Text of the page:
1. First the Americans had to make considerable loans to a war-devastated Europe facing economic collapse and social tensions which threatened the very future of capitalism. First in the form of lend lease and then under the Marshall Plan (the so-called European Recovery Program) loans were granted to assist in the economic, social and political stabilisation of Western Europe.
2. The Americans were obliged to undertake responsibility for a large slice of European military expenditure. Such expenditure was not of course made because it was imagined that it might have a stabilising effect on capitalism (in the long term the contrary proved to be the case) but because imperialism was driven to prepare for the reassimilation of those territories over which it had lost control in 1917, losses which increased as a result of the westward march of the Soviet army at the end of the war. Military expenditure by America was also required for an intensifying struggle against the colonial and semi-colonial peoples; here the war in Vietnam (following the Korean War), which ended in ignominious defeat in 1975, was one of several decisive events undermining the position of American capital in world economy. Here the resistance of the masses in the colonial countries, whose struggle had been greatly stimulated by the war itself, was a potent factor throughout the post-war period in exacerbating the crisis and instability of world capital. In this respect, the nature of military expenditure furnishes yet another example of the sheer impossibility of drawing a rigid demarcation line between economics and politics after the manner of much orthodox social science.
3. Dollars also flooded into Europe as a result of the increasing penetration of American capital into Europe, often into its key and most advanced areas of industry and finance. This was the result of no abstract policy decision on the part of the American ruling class. As Marxists have always stressed, the export of capital is one of the decisive features of capitalism in the epoch of imperialism, one of the principal counteracting forces to the tendency of the rate of profit to fall. The American monopolies saw in Europe not merely an outlet for their goods but also a profitable field for the investment of surplus capital, where, in part because of the ravages of war, the possibilities for profit were much greater than they were at home.
Needless to say, many superficial commentators saw in these developments only the strength of US capital. But they were in fact indications of the growing contradictions of capital on a world scale, pointers to the fact that the Americans would be unable to sustain for long a policy of ‘international Keynesianism’. The fact is that throughout the post-war years labour productivity in the American economy was growing at only some quarter the rate as that in Japan and roughly half the rate as that in Western Europe. That much of this productivity increase was the result of American capital invested in these areas was but one expression of the contradictory nature of the post-war boom.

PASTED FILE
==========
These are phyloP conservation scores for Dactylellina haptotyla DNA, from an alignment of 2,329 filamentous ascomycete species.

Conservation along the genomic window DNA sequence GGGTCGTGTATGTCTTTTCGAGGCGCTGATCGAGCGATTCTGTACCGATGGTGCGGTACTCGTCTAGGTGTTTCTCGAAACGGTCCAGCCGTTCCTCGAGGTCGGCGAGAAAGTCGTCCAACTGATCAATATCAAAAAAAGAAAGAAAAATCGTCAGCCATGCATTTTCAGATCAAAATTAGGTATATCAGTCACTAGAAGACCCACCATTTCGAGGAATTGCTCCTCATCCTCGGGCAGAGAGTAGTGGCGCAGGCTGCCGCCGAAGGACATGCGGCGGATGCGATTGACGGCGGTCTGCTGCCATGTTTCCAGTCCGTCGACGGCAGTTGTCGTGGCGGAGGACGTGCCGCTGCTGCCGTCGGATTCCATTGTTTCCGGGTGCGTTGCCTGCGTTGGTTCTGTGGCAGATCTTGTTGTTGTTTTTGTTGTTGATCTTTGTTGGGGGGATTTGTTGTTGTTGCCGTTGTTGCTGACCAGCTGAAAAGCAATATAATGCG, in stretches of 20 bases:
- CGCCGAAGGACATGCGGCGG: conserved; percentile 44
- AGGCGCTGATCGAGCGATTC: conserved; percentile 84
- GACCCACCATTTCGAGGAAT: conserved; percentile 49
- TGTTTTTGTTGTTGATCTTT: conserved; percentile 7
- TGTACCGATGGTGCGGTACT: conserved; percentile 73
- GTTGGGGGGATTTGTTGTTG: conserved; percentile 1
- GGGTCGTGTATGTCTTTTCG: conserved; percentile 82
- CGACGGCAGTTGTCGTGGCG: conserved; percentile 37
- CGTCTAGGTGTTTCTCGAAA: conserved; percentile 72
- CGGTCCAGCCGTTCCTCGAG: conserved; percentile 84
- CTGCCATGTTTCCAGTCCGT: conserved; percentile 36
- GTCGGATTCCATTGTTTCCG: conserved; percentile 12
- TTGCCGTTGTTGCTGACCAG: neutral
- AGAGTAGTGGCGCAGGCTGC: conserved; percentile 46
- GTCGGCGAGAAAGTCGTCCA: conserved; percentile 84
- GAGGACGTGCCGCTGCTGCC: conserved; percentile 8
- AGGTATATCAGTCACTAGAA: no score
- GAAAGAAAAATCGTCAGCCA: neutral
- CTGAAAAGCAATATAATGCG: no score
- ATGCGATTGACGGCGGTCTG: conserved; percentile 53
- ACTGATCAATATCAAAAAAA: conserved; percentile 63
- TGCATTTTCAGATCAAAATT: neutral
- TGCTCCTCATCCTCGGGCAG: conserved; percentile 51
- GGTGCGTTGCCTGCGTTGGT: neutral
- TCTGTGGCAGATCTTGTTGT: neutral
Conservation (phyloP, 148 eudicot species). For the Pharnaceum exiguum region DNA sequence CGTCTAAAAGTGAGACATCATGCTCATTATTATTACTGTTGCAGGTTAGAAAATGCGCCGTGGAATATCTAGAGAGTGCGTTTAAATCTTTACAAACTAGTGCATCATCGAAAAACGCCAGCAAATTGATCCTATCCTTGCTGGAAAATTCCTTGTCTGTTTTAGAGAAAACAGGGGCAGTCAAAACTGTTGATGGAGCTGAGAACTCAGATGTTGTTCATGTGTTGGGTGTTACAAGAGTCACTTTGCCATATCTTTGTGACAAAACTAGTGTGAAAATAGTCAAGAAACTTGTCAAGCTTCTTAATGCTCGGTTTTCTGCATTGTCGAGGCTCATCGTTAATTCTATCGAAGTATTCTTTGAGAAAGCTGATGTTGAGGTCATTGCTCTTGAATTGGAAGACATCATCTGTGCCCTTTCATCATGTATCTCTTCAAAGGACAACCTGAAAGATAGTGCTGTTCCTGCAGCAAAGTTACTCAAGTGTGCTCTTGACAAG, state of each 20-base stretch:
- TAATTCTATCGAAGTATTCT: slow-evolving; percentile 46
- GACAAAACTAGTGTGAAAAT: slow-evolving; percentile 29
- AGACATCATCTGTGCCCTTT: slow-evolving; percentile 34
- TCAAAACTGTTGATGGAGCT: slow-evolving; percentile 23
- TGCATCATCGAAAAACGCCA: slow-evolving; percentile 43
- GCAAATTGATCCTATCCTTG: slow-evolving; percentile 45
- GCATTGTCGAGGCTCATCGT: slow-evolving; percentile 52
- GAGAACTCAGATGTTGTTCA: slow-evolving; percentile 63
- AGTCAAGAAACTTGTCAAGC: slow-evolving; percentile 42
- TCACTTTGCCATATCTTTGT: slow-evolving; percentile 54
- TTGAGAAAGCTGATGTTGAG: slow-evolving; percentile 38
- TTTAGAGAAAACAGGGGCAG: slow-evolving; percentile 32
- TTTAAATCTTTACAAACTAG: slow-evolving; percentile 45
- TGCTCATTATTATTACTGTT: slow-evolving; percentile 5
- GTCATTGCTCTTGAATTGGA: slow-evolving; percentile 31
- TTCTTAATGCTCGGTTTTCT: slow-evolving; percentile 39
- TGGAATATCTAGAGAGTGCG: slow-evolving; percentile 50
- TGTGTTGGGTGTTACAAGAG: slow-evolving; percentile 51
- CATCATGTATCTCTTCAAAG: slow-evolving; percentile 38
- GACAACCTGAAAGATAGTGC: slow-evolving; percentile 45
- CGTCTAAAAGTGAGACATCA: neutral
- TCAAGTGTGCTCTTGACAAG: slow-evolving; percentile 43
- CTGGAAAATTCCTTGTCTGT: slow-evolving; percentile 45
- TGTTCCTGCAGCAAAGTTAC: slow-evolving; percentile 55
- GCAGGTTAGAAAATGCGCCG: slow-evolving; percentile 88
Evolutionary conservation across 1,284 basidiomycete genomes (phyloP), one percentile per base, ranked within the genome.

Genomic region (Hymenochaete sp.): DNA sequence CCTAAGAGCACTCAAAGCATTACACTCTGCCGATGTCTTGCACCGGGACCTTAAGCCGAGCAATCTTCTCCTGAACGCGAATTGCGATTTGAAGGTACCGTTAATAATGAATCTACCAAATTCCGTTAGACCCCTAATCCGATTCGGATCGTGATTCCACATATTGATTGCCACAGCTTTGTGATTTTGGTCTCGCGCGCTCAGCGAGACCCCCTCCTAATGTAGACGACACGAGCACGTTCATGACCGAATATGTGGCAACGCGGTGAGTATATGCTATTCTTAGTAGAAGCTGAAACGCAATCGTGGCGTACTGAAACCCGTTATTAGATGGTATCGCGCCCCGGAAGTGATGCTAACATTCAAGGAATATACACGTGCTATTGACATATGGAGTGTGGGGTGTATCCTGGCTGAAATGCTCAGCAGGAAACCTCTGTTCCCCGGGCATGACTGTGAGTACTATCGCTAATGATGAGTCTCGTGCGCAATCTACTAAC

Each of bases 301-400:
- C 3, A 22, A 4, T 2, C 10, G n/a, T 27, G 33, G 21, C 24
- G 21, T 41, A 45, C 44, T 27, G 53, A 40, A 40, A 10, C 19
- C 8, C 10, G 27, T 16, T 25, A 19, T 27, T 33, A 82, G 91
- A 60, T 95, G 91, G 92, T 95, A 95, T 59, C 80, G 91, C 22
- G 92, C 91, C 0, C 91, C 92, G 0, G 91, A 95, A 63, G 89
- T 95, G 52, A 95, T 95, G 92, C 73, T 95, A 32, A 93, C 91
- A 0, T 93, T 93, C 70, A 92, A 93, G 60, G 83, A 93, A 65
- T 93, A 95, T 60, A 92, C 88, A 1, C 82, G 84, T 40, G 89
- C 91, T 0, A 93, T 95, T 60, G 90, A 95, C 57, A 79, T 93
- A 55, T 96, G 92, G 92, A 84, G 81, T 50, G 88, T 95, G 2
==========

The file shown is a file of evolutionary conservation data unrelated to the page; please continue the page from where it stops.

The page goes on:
One manifestation of these developing contradictions was the emergence of the so-called ‘liquidity crisis’ which began increasingly to exercise the concern of politicians and financiers from the mid-1960s onwards. In the world of finance it is a well-known fact that it you owe somebody $10 and cannot pay you are at the mercy of your creditor; if on the other hand you owe him $10 billion he is in your hands. For capitalism this became the nub of the problem. By the end of 1967 the United States owed the rest of the world some $36 billion, of which about half was to other governments and Central Banks. By the start of the 1980s this figure had shot up to over $200 billion. Now these debts (those of America to the rest of the world) have a specific character. For they are at one and the same time debts but also monetary reserves, international means of payment accumulated by countries outside America. In the first 20 years after the war the reserve aspect of the dollar was to the forefront and the fact that these reserves were also debts which America owed tended to be lost sight of. But once the dollar holdings of non-American governments and institutions reached a critical level it was their quality as debts which became decisive. It was this transformation of reserves into debts which was the single most important feature of the growing monetary crisis and which more than anything served to undermine the Bretton Woods arrangements and along with them ‘international Keynesianism’.
The US gold reserve was similar to that which any bank has to hold in order to meet the cash demands of its clients. In normal times, a bank can manage with fairly small reserves. It is only when, for whatever reason, confidence in the bank has been undermined and depositors begin to get worried about their money that the danger of a classic run on the bank is possible. Such a possibility was hardly present in the early phase of the post-war period. In 1950, for instance, the US gold reserve was some seven times greater than the dollar assets of foreign powers. By 1967 the danger signs were already looming when this figure had dropped to 78 per cent. By 1971 the figure had plunged to around one-fifth. Here a critical moment had arrived, at which point the US closed its doors. Possibility had been transformed into reality, as dialectics puts it.